‘Ghostbusters’: What the Critics are Saying

The reviews for Ghostbusters are starting to come in, and while there are both positive and negative ones – the majority praises the cast and what they bring to the picture. With a current score of 78% on RottenTomatoes.com, the general consensus is that “Ghostbusters does an impressive job of standing on its own as a freewheeling, marvelously cast supernatural comedy — even if it can’t help but pale somewhat in comparison with the classic original.” Below are a few critical takes on Ghostbusters, then be sure to go see the movie this Friday in theaters!

Drew McWeeny (Hitfix)
“There are so many things that work that it doesn’t matter if the new take on the theme song is sort of terrible or if that one cameo doesn’t work. Robert Yeoman’s photography is lovely, Jefferson Sage’s production design evokes the original without merely aping it, and Theodore Shapiro’s score is solid, with just enough Elmer Bernstein in it to be impressive. My entire family, from my girlfriend to my kids, had a great time with it, and I feel like anyone willing to walk in with an open mind is going to immediately recognize this as the same Paul Feig who made Bridesmaids or Spy. He and Katie Dippold are a killer team, and they’ve been careful to give every character plenty to do. No one feels wasted, and no one feels like they’re superfluous. The original Ghostbusters will always be a classic that means something special to me. The good news is, there’s a whole new generation that’s about to feel that way about this one. And more power to them.”

Manhola Dargis (The New York Times)
“Sliding into theaters on a river of slime and an endless supply of good vibes, the new, cheerfully silly “Ghostbusters” is that rarest of big-studio offerings — a movie that is a lot of enjoyable, disposable fun. And enjoy it while you can because this doesn’t happen often, even in summer, which is supposed to be our season of collective moviegoing happiness. The season when everyone jumps onboard (whee!) and agrees that, yes, this great goof is exactly what you were thinking when you wondered why they didn’t make summer movies like they used to.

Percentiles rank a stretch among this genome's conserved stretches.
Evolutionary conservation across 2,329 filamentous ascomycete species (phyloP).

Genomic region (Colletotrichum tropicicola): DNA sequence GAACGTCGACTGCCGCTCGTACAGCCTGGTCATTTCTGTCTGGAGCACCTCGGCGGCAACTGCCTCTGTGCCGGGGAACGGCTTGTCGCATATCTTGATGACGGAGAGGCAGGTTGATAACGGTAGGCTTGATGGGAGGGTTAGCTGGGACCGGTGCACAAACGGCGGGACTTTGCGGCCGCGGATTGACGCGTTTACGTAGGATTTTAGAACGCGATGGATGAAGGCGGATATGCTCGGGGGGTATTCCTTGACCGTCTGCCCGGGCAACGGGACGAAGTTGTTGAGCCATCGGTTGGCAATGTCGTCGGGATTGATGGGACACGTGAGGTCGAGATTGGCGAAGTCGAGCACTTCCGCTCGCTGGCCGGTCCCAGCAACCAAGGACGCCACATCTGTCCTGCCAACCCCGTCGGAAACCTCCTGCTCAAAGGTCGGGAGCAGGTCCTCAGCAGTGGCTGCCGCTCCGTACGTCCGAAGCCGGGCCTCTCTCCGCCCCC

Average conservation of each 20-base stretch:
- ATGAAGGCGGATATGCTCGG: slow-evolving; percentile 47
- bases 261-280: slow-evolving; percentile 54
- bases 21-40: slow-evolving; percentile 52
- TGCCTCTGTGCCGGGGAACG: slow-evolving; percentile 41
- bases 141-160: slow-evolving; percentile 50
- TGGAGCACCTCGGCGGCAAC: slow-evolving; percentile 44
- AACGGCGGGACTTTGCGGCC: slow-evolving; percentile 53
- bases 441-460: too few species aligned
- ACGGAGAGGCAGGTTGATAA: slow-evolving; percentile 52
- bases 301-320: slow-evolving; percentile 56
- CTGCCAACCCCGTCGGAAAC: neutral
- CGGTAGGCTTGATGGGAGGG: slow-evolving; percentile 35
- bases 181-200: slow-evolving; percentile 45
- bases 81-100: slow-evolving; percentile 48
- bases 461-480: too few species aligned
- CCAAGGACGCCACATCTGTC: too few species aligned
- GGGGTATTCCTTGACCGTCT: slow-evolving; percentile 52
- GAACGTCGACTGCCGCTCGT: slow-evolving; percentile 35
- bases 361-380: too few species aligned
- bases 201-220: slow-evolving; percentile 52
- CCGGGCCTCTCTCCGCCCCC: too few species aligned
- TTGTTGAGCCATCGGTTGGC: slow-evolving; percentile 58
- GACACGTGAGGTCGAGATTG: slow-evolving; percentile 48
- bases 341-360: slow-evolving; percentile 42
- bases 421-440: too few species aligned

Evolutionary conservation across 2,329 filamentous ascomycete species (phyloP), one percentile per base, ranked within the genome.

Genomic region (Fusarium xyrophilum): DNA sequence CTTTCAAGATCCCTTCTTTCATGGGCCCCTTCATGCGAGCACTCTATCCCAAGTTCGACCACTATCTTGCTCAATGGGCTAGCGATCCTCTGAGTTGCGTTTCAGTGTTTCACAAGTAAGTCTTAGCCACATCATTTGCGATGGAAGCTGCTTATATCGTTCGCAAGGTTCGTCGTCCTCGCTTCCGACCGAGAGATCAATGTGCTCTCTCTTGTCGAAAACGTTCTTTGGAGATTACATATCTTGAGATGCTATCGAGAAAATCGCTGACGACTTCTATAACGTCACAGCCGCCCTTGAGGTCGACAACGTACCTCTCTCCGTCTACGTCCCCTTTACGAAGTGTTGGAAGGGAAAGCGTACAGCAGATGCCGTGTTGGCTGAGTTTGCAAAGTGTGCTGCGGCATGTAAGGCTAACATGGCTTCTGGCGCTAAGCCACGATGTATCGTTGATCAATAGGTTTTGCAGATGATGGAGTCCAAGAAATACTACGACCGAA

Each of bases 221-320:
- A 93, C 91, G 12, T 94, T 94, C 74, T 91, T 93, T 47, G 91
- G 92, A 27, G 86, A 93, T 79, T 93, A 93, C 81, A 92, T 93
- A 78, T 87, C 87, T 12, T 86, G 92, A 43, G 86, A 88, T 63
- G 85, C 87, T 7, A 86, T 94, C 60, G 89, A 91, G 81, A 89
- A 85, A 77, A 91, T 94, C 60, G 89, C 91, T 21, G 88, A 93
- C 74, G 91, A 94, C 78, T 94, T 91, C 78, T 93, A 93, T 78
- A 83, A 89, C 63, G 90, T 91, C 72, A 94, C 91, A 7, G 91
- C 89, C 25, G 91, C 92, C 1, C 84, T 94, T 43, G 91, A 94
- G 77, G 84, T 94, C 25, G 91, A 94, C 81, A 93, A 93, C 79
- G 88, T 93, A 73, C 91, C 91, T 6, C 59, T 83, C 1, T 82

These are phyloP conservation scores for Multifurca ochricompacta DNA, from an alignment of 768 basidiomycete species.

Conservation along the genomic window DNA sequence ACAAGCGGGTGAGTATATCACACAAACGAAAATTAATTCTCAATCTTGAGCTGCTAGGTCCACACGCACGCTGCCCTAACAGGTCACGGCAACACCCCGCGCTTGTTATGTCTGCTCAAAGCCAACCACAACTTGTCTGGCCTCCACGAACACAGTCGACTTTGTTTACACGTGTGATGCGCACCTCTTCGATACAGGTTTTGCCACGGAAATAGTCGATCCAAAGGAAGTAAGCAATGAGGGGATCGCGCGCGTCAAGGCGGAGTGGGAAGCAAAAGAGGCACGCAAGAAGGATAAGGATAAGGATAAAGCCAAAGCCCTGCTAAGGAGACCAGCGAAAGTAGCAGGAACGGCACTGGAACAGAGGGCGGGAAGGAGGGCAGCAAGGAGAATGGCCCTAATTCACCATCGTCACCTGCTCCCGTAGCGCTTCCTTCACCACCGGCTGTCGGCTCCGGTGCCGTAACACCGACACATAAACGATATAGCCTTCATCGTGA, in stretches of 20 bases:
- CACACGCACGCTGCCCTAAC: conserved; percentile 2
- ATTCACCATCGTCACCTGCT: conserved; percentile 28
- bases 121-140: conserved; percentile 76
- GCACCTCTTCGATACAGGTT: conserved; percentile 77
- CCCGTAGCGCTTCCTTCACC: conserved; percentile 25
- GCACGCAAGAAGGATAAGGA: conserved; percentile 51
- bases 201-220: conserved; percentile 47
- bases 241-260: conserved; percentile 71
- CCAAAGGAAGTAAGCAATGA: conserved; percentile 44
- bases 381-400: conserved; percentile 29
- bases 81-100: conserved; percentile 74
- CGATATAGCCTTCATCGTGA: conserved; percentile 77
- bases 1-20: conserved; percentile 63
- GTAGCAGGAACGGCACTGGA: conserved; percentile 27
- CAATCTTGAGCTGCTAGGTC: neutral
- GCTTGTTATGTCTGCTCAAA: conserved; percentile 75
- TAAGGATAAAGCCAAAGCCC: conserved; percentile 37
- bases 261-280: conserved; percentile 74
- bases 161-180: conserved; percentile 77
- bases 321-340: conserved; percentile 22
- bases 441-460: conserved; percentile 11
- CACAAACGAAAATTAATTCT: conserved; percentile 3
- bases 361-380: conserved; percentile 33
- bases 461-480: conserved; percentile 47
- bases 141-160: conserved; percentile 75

Chris Nashawaty (Entertainment Weekly)
“So why does Ghostbusters feel so restrained? For starters, it’s too slavish when it nods to the original (although its throw-back cameos are fun), and too flailing and flat when it strays from it (Feig and co-writer Katie Dippold introduce a ghost-unleashing villain, then don’t know what to do with him). Even the spectral f/x are oddly shlocky (seeing it in 3-D is pointless aside from one comin’-at-ya slime gag). McCarthy, of course, gets off some lunatic one-liners; McKinnon, the group’s loose cannon, can crack you up just by widening her wildcard eyes; Jones mixes her signature bluster with an air of gung-ho joy; and Wiig’s timing is as Swiss-precise as ever (that is, when she’s not being saddled as the film’s straight-woman). Even Chris Hemsworth, as the Ghostbusters’ dim, beefcake receptionist, is funny — for a while. But with a cast as daring and quick as this one, Ghostbusters is too mild and plays it too safe. Somewhere, I bet, there’s an R-rated director’s cut of the movie where these women really let it rip. I want to see that movie.”

Eric Kohn (IndieWire)
“Despite the misogynistic backlash suffered during the film’s promotion, the problems with “Ghostbusters” have nothing to do with its cast. Its undoing stems from the same issues that plague so many overproduced, market-tested products that masquerade as movies: For all the value that may be contained in an intellectual property, it’s worthless if it can’t make old ideas feel new.”

Terri Schwartz (IGN)
“Ghostbusters can’t decide whether it wants to be a completely new take on the property or a loving homage to the original, and because of that it’s trapped between the two. As much as Feig and Dippold remix the formula, there are too many callbacks to the original, from the cameos (only one or two of which actually work) to the catchphrases to the iconic songs to even the new film’s version of the Stay-Puft Marshmallow Man. But when Ghostbusters is doing its own riffs on these elements anyway, the film becomes burdened by the ghosts of its past.

Nigel M. Smith (The Guardian)
“Most crucially, the mean-spirited reception to the film before anyone had seen it does not seem to have put a dampener on the movie itself. Fun oozes from almost every frame; likewise the energy of a team excited to be revolutionising the blockbuster landscape. Let’s just hope everyone will enjoy the view.”

Peter Debruge (Variety)
“While both funnier and scarier than Ivan Reitman’s 1984 original, this otherwise over-familiar remake from “Bridesmaids” director Paul Feig doesn’t do nearly enough to innovate on what has come before, even going so far as to conjure most of the earlier film’s cast (including Slimer and the Stay Puft Marshmallow Man) in cameos that undercut the new film’s chemistry.

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